Thursday, July 11, 2013

Benares products

I'm back in Canada now settling in after Zurich, and in my room, the first children's book that I illustrated and the stuffed toys that came with it caught my attention. 'Birdi Num Num' was made as a limited edition children's book as a fundraiser for World Literacy of Canada.

When this blog was started in 2006, I was volunteering with WLC, in Varanasi, India. I was first there for 3 months and worked with the children painting murals and such, and also with the women in the sewing program. I began designing placemats that they could make, inspired by the ripples on the Ganga, that were subsequently sold at fundraising events in Toronto.

I then went back to volunteer for six months with the Social Enterprise program with WLC, as part of a Canadian International Development Agency youth internship, where I designed products for the women in the sewing program to make, using tradition techniques from that area but with contemporary designs, with the hope that they could start their own shop with a sustainable income.

Savitaji and Mayaji headed the sewing program

I was lucky to see the Indo Gangetic river dolphin which is an endangered species of fresh water river dolphins that are fast disappearing due to pollution, dams and fishing nets. So I designed some stuffed toys that the women who were just learning to sew could make. They were wonderful.

I realised that I hadn't put up any of these images on my blog, that was such an inspiring time of my life. Working with enterprising, hard working, creative women in the villages was a brilliant experience for me that taught me much.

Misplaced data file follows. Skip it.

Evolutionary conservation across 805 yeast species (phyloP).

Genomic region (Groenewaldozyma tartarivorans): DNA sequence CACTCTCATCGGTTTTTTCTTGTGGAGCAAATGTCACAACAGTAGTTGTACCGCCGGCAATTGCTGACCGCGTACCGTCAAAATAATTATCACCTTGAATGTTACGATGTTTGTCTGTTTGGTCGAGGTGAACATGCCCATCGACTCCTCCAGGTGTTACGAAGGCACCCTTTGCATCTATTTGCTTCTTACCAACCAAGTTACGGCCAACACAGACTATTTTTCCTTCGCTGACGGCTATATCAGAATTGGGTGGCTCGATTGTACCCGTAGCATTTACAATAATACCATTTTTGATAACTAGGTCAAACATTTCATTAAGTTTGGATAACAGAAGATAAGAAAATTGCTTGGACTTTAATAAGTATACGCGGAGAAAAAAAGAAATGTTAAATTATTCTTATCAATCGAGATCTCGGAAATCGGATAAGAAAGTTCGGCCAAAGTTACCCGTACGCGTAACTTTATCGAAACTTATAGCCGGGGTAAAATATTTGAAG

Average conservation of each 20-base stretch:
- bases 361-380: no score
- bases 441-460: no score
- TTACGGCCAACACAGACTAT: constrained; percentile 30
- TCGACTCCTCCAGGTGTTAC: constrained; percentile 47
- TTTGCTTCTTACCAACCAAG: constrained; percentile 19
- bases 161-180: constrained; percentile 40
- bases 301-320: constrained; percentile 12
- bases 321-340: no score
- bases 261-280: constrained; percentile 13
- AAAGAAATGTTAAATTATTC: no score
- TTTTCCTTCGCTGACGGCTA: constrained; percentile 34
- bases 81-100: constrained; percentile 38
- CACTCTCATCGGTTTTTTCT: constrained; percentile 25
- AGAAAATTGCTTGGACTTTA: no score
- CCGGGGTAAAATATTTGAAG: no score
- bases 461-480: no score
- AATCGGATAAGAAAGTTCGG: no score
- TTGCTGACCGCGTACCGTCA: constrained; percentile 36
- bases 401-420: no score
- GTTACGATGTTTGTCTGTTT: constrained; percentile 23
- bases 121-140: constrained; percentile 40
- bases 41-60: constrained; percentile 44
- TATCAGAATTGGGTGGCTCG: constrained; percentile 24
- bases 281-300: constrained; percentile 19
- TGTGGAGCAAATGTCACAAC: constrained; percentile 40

Most of the products used a running stitch or kanta stitch which is used a lot in that area.

I designed products that were inspired by my surroundings.

Working on the quilts were fantastic. I would often see grandmothers sitting out on their front porch sewing their old soft sarees together to make quilts for their grandchildren. So I got the women to make some of these.

I would wander into the market to buy gorgeous old cotton sarees that were so soft and worn, to make my samples. This one of the moon and stars was one of my first samples.

I finally put together a showroom to display the products that the women had made, that we called Tulsi boutique.

A year later when I illustrated the children's book 'Birdi Num Num', we got the women to make little toys from the characters in the book to put into the package of that limited edition book. Little birdi and the Gandhi mouse came out of that!

1 comment:

The Bride said...

These products are lovely. I have aspired to make quilts for my babies but, ahem, never got around to it partly because I have non-existent sewing skills. But these quilts using traditional embroidery techniques (and handstitched?) might be the second-best thing. Where do they retail?